Credit Cards After Bankruptcy

There Can Be Credit Cards After Bankruptcy

There is life and credit cards after bankruptcy. Relieved? No worries. If you just filed, or are considering, bankruptcy you may wonder if you can get a new credit card. In addition, many people who are considering filing bankruptcy wonder what that will do to their FICO score.
If you go to the official FICO website they will tell you that the impact of a bankruptcy varies from person to person. They say that if you already had a poor score you might see little change, but if you had a good score you might see a huge drop. FICO won’t name any numbers. We, however, did a brief survey and asked a handful of bankruptcy survivors how their credit score faired. Almost everyone we asked started out with a score between 650 and 700 before the bankruptcy and reported that their score was between 520 and 570 after the bankruptcy.

Fortunately, as time goes by the impact of the bankruptcy will be less and less on your credit. In 7 years it will barely be affecting your score and in 10 years it will be off your report completely. Until then what should you do about credit cards?

Keep Some Old Cards if You Can

Sometimes during bankruptcy you can elect to keep cards that you have in good standing or that you agree to pay off. This is a great way to keep credit cards after bankruptcy. But this isn’t always possible, but sometimes it is. You can also usually reaffirm your car loan and keep that. Do it! Why? Because an important part of your credit score is how long you have had certain accounts – the longer the better, as MSN Money affirms. So if you can keep the Sears card that you’ve had since you were a teenager do it. If you can reaffirm your car loan, and that makes financial sense for you, do it.

Credit Cards after Bankruptcy: Get a Secured Card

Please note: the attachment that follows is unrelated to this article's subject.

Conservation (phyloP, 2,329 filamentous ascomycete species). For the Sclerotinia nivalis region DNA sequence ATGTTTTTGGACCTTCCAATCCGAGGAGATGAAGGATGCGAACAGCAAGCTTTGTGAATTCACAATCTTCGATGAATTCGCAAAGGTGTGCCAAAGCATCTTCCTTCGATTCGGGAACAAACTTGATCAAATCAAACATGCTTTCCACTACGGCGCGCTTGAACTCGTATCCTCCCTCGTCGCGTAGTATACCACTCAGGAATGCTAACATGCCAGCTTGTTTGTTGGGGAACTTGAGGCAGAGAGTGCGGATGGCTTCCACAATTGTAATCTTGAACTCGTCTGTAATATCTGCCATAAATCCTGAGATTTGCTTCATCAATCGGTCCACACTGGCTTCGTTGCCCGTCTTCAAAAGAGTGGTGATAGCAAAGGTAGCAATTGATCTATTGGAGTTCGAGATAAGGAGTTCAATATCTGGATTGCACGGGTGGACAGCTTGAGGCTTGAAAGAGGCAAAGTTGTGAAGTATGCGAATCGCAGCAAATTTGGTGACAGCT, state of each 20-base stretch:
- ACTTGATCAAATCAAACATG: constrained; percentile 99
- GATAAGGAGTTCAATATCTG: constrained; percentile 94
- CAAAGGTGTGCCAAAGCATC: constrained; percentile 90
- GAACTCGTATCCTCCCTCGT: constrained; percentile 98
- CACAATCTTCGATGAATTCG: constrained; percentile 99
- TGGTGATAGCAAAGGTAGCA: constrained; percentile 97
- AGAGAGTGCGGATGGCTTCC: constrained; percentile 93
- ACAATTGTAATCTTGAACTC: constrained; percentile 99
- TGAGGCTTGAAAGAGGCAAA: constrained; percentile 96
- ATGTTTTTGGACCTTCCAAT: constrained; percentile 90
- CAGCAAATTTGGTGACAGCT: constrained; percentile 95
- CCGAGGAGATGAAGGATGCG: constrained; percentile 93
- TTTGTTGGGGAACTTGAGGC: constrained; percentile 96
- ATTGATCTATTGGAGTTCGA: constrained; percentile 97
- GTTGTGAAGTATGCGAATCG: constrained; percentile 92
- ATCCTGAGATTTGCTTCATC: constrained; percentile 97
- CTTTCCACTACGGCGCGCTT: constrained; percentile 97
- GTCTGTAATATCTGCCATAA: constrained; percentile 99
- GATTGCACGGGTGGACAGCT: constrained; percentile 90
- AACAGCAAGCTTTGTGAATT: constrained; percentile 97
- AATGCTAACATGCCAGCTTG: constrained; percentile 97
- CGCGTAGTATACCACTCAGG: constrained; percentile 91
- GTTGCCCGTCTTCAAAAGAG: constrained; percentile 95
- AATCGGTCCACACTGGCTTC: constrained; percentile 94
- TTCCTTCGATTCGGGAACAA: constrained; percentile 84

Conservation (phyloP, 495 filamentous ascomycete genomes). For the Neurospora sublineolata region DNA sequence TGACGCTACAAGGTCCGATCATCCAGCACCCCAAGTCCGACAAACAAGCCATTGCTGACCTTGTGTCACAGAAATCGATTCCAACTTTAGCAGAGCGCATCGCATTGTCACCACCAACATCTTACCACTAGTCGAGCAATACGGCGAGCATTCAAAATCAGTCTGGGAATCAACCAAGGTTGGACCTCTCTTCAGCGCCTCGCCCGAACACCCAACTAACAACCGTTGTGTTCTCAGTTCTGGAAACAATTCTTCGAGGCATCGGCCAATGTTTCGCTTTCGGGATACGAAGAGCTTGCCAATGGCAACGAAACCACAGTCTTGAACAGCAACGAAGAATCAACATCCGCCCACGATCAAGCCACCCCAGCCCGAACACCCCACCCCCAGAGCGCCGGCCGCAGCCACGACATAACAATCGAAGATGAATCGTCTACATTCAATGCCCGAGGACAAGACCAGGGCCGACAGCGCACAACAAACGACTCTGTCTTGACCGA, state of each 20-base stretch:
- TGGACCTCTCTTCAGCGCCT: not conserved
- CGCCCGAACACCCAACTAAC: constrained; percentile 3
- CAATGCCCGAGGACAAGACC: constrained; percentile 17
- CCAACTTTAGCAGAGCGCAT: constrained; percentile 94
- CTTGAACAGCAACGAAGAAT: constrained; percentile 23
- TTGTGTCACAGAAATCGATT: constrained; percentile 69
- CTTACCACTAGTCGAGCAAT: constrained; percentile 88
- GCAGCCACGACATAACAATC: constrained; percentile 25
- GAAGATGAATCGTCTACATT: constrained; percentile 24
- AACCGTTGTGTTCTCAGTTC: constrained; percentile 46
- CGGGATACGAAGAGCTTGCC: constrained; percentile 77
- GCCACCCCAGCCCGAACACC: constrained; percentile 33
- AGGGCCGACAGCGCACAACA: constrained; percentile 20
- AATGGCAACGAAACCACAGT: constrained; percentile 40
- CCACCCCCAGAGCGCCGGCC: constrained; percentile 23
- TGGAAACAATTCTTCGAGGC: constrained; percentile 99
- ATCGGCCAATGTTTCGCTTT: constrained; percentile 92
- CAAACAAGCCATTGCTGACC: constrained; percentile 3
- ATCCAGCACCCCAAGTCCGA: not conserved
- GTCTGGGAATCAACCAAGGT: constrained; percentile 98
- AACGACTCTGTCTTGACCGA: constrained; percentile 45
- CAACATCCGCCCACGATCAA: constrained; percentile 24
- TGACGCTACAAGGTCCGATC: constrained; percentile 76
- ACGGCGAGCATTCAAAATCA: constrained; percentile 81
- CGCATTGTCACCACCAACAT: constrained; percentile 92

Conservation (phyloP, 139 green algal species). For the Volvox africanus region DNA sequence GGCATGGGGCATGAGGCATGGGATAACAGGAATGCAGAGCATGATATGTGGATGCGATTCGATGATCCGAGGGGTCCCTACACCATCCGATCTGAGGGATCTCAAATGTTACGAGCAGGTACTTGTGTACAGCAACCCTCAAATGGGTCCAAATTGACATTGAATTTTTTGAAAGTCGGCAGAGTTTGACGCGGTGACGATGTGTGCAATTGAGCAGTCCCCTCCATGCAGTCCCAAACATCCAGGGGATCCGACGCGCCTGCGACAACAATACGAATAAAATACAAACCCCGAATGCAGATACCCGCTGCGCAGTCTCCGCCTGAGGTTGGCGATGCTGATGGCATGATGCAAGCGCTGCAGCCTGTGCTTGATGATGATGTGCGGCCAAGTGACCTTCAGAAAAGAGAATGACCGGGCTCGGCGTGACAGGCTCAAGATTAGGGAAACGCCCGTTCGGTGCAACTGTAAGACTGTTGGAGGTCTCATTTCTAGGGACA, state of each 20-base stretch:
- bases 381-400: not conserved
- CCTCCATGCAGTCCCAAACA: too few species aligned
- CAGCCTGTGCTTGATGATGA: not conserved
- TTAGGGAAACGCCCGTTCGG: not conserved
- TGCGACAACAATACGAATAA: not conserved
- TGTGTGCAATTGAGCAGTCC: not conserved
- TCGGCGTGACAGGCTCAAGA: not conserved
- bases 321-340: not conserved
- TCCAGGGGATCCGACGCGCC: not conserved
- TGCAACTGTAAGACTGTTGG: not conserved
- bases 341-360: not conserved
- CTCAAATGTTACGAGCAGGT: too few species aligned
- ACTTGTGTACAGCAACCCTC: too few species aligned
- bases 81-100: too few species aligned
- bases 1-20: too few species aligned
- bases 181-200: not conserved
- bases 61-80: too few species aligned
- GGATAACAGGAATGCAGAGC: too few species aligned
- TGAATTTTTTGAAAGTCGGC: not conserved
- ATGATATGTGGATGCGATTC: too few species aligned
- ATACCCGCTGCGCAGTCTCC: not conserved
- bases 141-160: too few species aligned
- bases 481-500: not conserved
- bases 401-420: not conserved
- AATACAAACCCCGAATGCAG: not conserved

If you can’t keep at least two credit cards then you’ll want to get a secured card right away. Why? Two reasons. One, you need to start rebuilding your credit. Two, you probably can get one. There are banks that offer almost guaranteed secured cards, as long as you are willing to put the deposit down. When it comes to credit cards with bad credit a secured card is the fastest, easiest way to go.

Wait for the Offers to Arrive… but Watch the Fees

You can also, believe it or not, just sit back and wait for the credit cards after bankruptcyoffers to come it. Really. After bankruptcy you will probably be flooded with credit card offers. Why? Well, the creditors know that now you have no other debt, so they figure you are probably able to pay some bills. In addition, they know that you will have to wait years to file another bankruptcy, and they hope that you will be trying to do better and build your credit. Of course, they aren’t stupid – they also know they can charge you extra high interest and fees because, well, you have little choice if you want to rebuild. But do watch the fees – some can get a bit out of hand.

Be Responsible in the Future

The best thing to do after a bankruptcy is to start being more responsible concerning your finances. Be careful not to rack up too much debt. Pay your bills on time. Truly think about what you did wrong the first time and promise yourself that you won’t make those same mistakes again. Some people ask how many credit cards you should have – there is no firm answer but two or three should help you to rebuild.

MSN Money.

Copyright © 2014 Credit Cards . All rights reserved.

Advertiser Disclosure: The credit card offers that appear on are from credit card companies from which this site receives compensation. This compensation may impact how and where products appear on this site (including, for example, the order in which they appear). This site does not include all credit card companies or all available credit card offers.

Editorial Disclosure: The editorial content on is not provided by any bank, credit card issuer, airlines or hotel chain, and has not been reviewed, approved or otherwise endorsed by any of these entities. Opinions expressed here are author's alone, not those of the bank, credit card issuer, airlines or hotel chain, and have not been reviewed, approved or otherwise endorsed by any of these entities.